Hušek J.: The Jizera Mts. Protected Landscape Area – 50 Years
In 2018, the Jizera Mts. Protected Landscape Area (PLA, northern Bohemia) has been celebrating 50 years since its establishment and therefore, it is one of the five oldest large-size Specially Protected Areas in the Czech Republic. As early as in the very first proposal made by František Schustler for declaring the Krkonoše/Giant Mts. National Park (NP) in 1922, the suggested NP also included the major part of the Jizera Mts. Finally, the Jizera Mts. were declared as PLA in 1968. According to the decree declaring the PLA, the purpose was “conservation of the well-preserved natural environment as well as the cultural landscape with a typical character/scenery and folk architecture”. Particularly in the late 1980s, the extreme air pollution had peaked causing extensive forest dying on the top mountain plateaus: together with the Krušné hory/Ore Mts. the Jizera Mts. became an environmental disaster symbol. On the northern mountain slope beech forests have been maintained, being the most extensive and best preserved beech forest complex in Bohemia. Also due to the PLA, the plain has been reforested and there are good prospects for the forest growths there. Thus, a debate on possible extension of the Krkonoše/Giant Mts. NP by the most valuable parts of the Jizera Mts. has again started.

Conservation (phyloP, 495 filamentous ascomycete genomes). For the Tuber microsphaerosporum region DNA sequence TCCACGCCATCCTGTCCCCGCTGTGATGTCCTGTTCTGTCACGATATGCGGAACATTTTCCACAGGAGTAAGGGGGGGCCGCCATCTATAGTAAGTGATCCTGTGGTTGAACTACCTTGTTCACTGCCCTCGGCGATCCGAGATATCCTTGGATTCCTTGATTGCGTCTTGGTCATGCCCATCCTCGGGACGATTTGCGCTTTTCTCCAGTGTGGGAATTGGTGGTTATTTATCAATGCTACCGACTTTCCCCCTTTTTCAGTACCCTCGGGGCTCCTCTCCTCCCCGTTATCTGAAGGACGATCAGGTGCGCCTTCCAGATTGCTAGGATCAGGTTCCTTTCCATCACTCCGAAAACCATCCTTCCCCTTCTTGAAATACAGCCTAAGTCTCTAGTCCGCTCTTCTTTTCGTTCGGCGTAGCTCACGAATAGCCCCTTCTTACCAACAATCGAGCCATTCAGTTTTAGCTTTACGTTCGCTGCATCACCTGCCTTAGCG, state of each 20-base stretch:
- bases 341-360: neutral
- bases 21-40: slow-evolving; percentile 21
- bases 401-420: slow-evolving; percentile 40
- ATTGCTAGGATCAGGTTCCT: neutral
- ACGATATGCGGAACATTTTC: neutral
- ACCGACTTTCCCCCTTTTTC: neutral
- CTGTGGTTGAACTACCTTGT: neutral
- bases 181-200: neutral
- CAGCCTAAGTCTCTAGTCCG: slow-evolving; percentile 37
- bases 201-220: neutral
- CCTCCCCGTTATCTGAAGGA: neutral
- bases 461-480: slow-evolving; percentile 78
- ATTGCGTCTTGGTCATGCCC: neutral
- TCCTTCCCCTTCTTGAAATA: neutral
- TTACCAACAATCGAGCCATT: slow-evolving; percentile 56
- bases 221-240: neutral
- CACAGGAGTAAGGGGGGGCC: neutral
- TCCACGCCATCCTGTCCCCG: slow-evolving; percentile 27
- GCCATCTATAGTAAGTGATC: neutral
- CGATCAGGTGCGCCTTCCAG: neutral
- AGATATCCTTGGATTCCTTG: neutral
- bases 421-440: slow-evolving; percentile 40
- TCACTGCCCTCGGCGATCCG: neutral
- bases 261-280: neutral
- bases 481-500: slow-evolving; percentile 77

Hubený P.: Šumava/Bohemian Forest Mts. Known and Unknown Primary/virgin Forests